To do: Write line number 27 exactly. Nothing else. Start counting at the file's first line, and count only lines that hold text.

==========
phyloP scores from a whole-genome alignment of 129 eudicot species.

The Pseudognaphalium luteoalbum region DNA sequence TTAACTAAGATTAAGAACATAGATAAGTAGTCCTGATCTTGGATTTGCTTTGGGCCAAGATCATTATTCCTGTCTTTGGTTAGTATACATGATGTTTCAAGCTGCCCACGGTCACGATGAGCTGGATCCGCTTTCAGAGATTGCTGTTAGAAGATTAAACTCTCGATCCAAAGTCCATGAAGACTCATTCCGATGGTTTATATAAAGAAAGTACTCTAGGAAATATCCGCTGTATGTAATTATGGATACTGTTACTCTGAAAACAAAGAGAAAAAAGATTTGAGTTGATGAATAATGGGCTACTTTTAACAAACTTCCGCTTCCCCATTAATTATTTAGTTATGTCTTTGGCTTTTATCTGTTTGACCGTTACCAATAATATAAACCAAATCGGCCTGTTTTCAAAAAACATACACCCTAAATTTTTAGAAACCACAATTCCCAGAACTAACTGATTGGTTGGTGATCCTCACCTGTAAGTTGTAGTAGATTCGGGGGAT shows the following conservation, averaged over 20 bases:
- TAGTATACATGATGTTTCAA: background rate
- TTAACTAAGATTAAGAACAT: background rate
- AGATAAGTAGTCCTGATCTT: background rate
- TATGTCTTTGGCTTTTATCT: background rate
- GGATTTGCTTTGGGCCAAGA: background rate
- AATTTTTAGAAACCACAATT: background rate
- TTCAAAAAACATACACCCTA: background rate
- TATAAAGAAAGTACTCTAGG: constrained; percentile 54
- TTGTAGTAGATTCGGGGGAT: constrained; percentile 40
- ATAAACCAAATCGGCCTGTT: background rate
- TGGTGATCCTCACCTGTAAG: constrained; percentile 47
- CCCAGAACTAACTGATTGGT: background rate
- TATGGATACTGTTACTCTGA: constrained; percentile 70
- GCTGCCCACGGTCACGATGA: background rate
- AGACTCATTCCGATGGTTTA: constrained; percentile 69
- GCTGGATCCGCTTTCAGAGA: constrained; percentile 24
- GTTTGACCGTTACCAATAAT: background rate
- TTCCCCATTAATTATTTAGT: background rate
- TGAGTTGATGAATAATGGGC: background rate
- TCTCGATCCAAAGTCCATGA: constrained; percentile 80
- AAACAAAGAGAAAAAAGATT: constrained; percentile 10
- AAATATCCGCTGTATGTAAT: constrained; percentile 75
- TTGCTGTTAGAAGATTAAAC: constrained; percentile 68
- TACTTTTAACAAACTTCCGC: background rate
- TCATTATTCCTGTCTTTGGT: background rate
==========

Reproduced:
- TCATTATTCCTGTCTTTGGT: background rate